Chris Schach

Author Bio -


Key Points
*Characterized by excessive or abnormal hair growth on the body
* It can develop all over the body or be occur in isolated parts of the body
* Hypertrichosis can occur at birth or later in life.
* Hirsutism differs in that it refers to increased hair growth in women in a pattern more typically seen in men (such as the beard or mustache)

Congenital Hypertrichosis is a very rare disorder (there are only around 50 cases on record, dating back hundreds of years). The congenital variety is caused by a rare flaw in pregnancy; a fine hair covers the fetus, which usually falls off around the eighth month. However, in these cases, that hair doesn’t disappear, it continues to grow after birth. There are two types of hypertrichosis: generalized (all over the body) or localized (which occurs only on certain sections of the body). Congenital forms of hypertrichosis are genetic and apparent at birth.

Acquired forms of hypertrichosis are more common, occur later in life, and often result from side effects of drugs, cancer, or eating disorders. In cases of acquired hypertrichosis, the hair may contain pigment or it may not.

Differential Diagnosis (Other conditions with similar appearance)

Key Points
* Characterized by excessive hair growth
* The hair may be longer than expected, and can consist of any hair type (fine, normal, coarse)
* Generalized hypertrichosis is characterized by hair all over the body
* Localized hypertrichosis is characterized by excessive hair which is restricted to certain areas

Hypertrichosis is caused by a genetic mutation, although it can be caused by a spontaneous genetic mutation later in life. Interestingly, in congenital cases, females pass the mutation along to 50 percent of her offspring, while male carriers pass it along to only their female offspring.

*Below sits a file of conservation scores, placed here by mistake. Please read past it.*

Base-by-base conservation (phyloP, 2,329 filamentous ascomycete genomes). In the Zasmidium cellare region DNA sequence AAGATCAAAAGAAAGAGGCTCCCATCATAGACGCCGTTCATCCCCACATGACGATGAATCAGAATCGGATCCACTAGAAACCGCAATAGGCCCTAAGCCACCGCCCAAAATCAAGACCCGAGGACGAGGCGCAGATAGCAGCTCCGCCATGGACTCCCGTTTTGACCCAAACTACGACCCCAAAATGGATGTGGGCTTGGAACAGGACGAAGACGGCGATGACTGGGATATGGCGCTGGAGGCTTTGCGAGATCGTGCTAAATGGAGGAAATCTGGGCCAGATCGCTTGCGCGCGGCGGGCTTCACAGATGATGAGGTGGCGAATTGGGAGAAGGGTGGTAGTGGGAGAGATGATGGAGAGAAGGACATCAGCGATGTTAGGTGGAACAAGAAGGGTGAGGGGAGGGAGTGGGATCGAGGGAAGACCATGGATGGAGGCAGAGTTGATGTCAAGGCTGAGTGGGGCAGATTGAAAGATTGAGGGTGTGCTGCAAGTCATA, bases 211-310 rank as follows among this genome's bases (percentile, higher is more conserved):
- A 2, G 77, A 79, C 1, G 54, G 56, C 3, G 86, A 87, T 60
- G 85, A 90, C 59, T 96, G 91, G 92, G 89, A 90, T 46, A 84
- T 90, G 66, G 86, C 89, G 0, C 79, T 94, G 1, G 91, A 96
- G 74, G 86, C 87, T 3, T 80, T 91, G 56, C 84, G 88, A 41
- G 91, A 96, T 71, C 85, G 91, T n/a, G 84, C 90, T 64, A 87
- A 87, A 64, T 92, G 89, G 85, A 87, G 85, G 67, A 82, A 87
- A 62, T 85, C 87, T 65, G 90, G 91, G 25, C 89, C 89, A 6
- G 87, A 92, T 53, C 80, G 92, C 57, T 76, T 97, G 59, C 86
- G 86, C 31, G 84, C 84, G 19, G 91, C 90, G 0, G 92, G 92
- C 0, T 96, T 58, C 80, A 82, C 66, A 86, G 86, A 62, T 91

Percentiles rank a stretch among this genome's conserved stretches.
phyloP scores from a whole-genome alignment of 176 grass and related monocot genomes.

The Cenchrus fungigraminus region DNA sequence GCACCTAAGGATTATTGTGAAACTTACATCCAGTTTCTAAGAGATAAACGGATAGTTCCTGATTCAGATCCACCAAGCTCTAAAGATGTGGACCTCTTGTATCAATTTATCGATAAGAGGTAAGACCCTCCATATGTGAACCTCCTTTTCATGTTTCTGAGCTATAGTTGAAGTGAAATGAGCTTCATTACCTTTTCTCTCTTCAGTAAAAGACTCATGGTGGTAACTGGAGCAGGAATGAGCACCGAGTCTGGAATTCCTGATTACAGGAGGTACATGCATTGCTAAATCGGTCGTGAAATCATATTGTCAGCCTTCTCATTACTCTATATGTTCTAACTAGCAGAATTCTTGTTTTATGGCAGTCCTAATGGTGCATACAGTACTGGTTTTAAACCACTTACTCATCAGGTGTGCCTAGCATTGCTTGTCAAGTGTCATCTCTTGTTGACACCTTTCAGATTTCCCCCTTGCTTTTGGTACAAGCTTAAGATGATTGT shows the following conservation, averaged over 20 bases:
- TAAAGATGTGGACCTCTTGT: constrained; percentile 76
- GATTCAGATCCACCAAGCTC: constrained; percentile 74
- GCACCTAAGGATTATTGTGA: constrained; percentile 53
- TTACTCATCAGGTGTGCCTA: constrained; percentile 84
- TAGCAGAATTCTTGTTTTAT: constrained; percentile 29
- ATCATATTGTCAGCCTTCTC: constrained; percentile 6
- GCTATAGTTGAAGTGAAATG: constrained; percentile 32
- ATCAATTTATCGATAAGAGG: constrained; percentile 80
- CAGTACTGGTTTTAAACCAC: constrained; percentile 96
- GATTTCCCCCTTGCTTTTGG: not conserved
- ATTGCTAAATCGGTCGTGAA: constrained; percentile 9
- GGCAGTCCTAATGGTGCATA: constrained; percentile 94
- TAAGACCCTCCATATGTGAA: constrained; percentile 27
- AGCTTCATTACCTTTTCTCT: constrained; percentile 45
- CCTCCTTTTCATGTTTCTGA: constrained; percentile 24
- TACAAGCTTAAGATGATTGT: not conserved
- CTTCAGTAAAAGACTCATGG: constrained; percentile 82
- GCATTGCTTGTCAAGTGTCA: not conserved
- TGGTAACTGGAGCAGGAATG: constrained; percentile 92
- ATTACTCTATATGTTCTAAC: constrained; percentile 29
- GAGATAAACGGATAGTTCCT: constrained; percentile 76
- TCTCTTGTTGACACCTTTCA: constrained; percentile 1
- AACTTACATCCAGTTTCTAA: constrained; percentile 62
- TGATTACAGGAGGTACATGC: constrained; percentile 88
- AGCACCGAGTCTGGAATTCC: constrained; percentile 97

The acquired variety of hypertrichosis, which can come late in life, may accompany cancer; it may result from a metabolic disorder; or it can result from the side effects of drugs, such as Minoxidil. Eating disorders such as anerexia can also cause acquired hypertrichosis.

*There is no cure for the congenital (genetic) hypertrichosis.
* Management of the disease is possible by shaving, epilation (plucking, Waxing, electrology) or possibly permanent Hair removal through the use of chemicals targeting hair growth areas or laser surgery.
* Treatment for the acquired form of hypertrichosis is based on attempting to address the underlying cause.

The rare form of congenital hypertrichosis has no cure, unfortunately. However, it can be managed, to some degree, by shaving, waxing, plucking, etc., though such methods may only last from between a few hours to a few weeks. There are chemical procedures, though laser Hair removal has proven most effective.

As for acquired hypertrichosis, that is treated by addressing the underlying problem, be it a metabolic disorder, cancer, an eating disorder, or the side effects of drugs (discontinuing the drug, for instance, will cause the hypertrichosis to reverse).

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